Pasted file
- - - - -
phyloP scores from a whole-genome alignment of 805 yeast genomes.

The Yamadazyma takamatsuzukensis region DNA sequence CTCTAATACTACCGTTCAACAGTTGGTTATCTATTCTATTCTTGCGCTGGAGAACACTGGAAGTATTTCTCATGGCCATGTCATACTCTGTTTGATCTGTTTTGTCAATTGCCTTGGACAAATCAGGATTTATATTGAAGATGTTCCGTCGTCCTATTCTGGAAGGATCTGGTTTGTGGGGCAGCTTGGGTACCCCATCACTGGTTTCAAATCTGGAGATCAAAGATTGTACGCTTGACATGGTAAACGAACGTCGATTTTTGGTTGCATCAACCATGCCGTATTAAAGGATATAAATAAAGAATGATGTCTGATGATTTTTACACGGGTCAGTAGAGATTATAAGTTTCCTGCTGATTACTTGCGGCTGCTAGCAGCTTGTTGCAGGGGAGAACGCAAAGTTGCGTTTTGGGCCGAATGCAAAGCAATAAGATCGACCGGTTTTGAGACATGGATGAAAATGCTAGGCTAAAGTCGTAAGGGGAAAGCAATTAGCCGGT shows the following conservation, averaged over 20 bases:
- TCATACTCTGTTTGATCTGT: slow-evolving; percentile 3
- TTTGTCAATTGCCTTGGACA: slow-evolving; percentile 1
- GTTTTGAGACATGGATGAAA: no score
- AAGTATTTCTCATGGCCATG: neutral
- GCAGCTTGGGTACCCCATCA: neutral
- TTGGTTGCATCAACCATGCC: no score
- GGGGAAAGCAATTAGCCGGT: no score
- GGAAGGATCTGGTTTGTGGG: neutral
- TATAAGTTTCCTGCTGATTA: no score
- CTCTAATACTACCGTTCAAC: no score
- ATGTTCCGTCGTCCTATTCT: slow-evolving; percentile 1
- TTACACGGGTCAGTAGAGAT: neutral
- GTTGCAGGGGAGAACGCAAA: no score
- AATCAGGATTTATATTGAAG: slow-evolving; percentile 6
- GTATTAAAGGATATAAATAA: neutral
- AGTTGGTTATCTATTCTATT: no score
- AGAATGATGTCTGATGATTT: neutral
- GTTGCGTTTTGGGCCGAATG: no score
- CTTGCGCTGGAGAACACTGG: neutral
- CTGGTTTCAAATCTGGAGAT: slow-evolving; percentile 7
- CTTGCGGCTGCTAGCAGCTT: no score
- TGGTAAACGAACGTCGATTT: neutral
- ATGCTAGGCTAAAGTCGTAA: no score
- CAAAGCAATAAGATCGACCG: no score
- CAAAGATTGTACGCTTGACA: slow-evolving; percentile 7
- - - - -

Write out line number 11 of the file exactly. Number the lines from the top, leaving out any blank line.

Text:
- TATAAGTTTCCTGCTGATTA: no score